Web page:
One of my biggest issues with knowing and interacting with other diabetics is how many can easily become the diabetic police. I was scared of coming back to the diabetic online community because I worried that too many would start policing me and I get enough of that in the ‘real world’ as it were. I think there are two types of diabetic. There are the ones that know that there are ups and downs, highs and lows and many different ways of doing things and those that are convinced there is their way or the high way and the highway is death.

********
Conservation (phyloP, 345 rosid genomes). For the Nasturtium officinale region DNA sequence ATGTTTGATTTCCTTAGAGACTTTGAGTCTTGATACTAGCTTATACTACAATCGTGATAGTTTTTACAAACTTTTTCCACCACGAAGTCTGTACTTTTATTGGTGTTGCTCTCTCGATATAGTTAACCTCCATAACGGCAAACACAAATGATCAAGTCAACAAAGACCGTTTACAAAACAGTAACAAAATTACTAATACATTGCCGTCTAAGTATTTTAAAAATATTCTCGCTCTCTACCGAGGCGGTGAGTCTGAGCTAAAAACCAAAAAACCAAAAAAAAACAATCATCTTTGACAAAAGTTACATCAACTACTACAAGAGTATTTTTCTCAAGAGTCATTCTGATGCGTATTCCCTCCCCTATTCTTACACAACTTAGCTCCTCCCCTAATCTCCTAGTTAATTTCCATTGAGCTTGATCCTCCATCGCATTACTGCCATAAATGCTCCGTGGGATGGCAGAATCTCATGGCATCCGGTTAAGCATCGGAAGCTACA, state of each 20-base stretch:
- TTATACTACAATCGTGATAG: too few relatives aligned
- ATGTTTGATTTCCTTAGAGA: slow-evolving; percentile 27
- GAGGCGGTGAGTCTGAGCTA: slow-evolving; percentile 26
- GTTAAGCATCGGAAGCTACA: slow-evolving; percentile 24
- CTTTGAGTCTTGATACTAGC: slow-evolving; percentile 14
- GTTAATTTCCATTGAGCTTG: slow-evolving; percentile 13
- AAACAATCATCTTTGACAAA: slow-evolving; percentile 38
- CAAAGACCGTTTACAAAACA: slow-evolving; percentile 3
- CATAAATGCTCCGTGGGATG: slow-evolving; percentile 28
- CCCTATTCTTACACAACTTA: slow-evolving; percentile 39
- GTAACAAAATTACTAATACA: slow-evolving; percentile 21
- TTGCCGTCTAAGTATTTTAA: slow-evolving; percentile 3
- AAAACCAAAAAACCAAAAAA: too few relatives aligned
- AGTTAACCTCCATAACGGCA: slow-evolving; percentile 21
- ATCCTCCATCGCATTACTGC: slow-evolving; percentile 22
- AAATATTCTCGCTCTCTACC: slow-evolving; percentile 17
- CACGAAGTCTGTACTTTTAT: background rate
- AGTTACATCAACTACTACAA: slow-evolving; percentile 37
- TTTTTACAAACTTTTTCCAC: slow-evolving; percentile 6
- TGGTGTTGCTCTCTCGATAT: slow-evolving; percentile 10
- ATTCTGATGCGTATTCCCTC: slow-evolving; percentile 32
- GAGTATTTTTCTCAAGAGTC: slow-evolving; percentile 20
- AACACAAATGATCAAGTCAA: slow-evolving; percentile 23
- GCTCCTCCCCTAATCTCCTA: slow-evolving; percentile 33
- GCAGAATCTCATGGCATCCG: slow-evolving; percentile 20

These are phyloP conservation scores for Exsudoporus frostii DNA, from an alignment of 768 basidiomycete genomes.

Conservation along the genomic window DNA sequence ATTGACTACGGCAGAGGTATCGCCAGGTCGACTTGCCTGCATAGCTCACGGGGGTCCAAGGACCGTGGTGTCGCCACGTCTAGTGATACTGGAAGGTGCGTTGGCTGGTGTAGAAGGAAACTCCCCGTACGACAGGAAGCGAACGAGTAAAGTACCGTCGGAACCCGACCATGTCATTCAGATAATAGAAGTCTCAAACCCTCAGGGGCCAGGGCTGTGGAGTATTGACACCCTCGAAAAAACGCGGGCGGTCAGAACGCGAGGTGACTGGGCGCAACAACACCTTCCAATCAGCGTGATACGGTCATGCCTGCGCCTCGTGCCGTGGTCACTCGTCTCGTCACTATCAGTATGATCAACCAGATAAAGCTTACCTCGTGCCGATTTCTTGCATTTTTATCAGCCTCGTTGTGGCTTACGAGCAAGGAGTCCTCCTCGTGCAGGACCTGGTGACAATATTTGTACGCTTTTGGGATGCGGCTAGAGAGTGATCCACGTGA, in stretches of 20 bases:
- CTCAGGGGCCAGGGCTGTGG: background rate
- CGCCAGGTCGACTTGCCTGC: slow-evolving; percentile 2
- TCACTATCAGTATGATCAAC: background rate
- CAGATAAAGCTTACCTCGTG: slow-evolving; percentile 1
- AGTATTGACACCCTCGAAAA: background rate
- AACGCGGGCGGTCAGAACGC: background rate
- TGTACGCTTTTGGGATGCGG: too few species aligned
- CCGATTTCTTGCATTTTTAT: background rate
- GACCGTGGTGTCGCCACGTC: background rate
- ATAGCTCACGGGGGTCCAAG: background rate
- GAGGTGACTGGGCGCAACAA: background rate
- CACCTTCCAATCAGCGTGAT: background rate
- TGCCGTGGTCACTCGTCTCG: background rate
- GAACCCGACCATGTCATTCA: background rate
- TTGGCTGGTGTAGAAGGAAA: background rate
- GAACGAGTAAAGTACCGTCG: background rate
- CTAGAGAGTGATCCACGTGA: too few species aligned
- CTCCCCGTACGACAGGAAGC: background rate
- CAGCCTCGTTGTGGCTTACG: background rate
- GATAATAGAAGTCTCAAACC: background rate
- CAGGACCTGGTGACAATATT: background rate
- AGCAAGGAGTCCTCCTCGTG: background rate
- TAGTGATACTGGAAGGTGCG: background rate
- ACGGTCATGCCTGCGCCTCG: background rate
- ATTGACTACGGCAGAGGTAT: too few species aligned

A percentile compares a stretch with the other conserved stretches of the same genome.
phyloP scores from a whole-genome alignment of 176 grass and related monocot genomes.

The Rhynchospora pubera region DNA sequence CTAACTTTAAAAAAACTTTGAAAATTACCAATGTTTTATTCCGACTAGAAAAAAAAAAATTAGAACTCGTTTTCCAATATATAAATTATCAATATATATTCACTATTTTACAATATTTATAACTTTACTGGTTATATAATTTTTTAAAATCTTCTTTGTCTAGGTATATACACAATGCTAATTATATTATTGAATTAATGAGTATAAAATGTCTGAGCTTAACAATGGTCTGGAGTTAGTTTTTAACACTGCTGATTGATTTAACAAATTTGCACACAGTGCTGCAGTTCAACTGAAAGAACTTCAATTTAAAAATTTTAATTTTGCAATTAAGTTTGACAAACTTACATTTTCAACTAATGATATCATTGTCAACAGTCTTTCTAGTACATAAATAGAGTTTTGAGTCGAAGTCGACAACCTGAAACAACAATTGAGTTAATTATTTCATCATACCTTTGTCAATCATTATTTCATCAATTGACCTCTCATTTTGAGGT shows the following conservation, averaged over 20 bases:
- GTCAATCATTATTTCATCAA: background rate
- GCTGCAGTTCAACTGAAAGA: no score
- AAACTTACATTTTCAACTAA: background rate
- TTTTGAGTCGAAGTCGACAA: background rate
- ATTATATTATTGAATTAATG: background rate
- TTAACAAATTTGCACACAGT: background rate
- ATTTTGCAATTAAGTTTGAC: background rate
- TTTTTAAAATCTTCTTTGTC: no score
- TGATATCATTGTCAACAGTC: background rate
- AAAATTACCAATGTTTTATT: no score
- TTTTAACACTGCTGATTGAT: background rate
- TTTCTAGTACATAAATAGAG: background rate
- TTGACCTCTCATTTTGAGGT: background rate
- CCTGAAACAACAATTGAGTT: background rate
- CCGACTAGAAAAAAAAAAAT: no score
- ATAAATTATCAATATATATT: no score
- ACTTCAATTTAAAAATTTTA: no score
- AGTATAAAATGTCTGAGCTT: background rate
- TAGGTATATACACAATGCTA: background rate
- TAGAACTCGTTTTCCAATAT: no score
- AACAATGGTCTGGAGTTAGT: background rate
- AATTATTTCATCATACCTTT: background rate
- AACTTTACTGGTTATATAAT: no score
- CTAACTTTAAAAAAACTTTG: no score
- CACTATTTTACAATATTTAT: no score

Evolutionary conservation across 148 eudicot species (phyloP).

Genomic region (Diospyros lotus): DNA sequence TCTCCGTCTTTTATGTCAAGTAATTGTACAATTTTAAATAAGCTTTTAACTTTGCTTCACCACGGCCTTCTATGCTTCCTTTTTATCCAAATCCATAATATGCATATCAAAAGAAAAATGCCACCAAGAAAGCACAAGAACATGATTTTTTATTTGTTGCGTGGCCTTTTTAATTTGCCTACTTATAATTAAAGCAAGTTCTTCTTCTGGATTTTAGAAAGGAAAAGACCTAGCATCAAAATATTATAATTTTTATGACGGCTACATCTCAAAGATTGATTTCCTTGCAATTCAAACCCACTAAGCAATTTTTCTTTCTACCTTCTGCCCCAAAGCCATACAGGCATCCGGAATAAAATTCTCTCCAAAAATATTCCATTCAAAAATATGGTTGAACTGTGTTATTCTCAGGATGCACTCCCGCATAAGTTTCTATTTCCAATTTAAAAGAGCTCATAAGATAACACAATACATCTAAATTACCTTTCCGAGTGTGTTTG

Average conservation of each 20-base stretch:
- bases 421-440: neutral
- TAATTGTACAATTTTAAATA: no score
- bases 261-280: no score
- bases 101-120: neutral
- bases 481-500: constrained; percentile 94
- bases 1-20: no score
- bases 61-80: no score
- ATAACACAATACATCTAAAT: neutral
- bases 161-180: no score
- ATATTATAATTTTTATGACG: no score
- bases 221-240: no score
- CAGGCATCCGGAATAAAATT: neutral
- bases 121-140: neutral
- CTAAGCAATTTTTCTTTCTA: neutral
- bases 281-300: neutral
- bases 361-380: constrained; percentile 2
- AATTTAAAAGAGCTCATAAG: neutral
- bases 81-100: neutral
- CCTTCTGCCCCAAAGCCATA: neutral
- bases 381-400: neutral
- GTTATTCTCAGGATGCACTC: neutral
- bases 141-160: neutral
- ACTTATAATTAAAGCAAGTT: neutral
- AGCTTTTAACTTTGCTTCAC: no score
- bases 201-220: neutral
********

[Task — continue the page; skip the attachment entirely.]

A lot of what I do in controlling my diabetes would utterly appal many other diabetics. The simple fact is that unless other diabetics are asked for their opinions or advice it is none of their business. My regime is agreed and approved by my care team at my hospital and I approve of it. That is all that matters. End of. Case closed. Delete the words you’re ready to throw at me. Yes, I am the main giver of my care and ultimately I know my own body best but the doctors haven’t failed me so far. There have been a lot of tears and tantrums and homework on my part but the doctor’s basic instructions have always proved correct. Their methods always found the results in the end. Even now when they have been forced to admit defeat, I got on the insulin pump list because that is the ace up their sleeve to try again. I don’t do 10+ tests a day and any diabetic that wants to judge me for that can come and meet my hand. With their face. Aggressive? Yeah, sure, but I’ve had enough of all that crap. It is what drove me away from the very people that should have been able to understand what I was dealing with in the first place. My doctor doesn’t want 10 tests from me a day. My doctor doesn’t want ANY test from me that is less than 4 hours after I have taken novorapid unless I’m convinced I’m hypo or hyper. Even if I’m in the teens, dafne principles say I’m not allowed to touch it until 4 hours has passed because only then do I know what is really going on. The food and insulin is messing up the result for me so the doc wants none of it. In my doc’s eyes, it tells them absolutely nothing so why put myself through it? Other diabetics have no right to judge me for that, none at all. In the future, more tests will be demanded of me but that is the future and I’m taking the now to rest my weary fingers.